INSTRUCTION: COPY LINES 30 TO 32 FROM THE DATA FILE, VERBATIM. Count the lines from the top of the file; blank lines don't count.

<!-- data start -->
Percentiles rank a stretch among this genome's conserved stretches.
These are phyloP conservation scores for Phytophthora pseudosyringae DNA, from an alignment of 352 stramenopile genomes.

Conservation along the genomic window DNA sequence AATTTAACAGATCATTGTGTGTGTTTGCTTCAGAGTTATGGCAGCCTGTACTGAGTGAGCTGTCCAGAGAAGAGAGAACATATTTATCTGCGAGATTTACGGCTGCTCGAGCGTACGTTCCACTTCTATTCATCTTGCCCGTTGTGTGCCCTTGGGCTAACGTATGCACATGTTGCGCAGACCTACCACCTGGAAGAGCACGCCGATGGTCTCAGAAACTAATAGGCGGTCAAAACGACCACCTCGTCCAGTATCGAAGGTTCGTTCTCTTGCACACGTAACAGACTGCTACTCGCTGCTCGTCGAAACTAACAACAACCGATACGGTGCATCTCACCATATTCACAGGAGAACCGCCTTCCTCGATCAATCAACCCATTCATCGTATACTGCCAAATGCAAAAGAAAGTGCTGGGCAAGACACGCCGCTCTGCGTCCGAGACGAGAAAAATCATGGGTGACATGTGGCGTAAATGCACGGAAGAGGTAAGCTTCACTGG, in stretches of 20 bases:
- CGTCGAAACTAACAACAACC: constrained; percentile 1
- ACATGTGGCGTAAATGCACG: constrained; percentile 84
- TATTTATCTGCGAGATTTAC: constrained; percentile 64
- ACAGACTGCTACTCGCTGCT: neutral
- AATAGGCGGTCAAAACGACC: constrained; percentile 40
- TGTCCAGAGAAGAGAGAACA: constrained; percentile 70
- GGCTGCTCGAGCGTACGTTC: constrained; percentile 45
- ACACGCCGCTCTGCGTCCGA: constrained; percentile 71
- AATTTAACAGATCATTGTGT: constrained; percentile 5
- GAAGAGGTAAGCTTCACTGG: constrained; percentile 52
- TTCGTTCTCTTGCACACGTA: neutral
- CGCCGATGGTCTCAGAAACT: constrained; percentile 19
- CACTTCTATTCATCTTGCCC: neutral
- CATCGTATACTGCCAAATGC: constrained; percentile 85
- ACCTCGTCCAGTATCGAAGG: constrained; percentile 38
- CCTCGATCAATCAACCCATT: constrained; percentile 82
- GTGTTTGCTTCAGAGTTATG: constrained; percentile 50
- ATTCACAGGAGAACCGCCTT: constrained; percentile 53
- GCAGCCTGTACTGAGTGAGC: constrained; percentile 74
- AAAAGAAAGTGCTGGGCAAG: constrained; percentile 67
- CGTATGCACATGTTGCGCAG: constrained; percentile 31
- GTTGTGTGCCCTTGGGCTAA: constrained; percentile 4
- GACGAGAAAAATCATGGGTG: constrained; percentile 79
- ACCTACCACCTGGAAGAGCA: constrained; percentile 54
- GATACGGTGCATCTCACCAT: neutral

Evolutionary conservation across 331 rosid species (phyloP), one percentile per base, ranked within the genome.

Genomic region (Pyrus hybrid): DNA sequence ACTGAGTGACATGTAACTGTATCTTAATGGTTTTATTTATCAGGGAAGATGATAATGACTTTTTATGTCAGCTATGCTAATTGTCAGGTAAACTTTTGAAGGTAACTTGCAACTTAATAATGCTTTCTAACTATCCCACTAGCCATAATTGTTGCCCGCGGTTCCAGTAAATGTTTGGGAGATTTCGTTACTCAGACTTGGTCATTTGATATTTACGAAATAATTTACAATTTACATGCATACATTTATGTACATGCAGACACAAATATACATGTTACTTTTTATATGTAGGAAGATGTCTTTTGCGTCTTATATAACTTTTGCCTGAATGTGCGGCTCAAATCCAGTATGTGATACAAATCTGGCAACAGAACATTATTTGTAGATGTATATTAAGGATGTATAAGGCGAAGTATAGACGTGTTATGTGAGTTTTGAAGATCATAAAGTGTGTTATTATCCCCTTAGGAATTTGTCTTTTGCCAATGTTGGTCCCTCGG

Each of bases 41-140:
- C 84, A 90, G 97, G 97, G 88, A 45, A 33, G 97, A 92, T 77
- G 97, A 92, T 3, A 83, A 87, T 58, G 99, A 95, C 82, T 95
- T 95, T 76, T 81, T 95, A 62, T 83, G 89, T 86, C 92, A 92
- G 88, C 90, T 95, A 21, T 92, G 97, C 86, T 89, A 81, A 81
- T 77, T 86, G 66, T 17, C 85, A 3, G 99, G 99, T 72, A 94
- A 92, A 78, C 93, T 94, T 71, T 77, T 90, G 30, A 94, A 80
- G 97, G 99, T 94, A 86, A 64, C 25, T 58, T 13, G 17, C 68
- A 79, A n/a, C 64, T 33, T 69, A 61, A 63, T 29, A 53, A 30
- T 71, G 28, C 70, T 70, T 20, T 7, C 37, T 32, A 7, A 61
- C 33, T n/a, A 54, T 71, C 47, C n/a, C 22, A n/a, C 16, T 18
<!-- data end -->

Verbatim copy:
Genomic region (Pyrus hybrid): DNA sequence ACTGAGTGACATGTAACTGTATCTTAATGGTTTTATTTATCAGGGAAGATGATAATGACTTTTTATGTCAGCTATGCTAATTGTCAGGTAAACTTTTGAAGGTAACTTGCAACTTAATAATGCTTTCTAACTATCCCACTAGCCATAATTGTTGCCCGCGGTTCCAGTAAATGTTTGGGAGATTTCGTTACTCAGACTTGGTCATTTGATATTTACGAAATAATTTACAATTTACATGCATACATTTATGTACATGCAGACACAAATATACATGTTACTTTTTATATGTAGGAAGATGTCTTTTGCGTCTTATATAACTTTTGCCTGAATGTGCGGCTCAAATCCAGTATGTGATACAAATCTGGCAACAGAACATTATTTGTAGATGTATATTAAGGATGTATAAGGCGAAGTATAGACGTGTTATGTGAGTTTTGAAGATCATAAAGTGTGTTATTATCCCCTTAGGAATTTGTCTTTTGCCAATGTTGGTCCCTCGG

Each of bases 41-140:
- C 84, A 90, G 97, G 97, G 88, A 45, A 33, G 97, A 92, T 77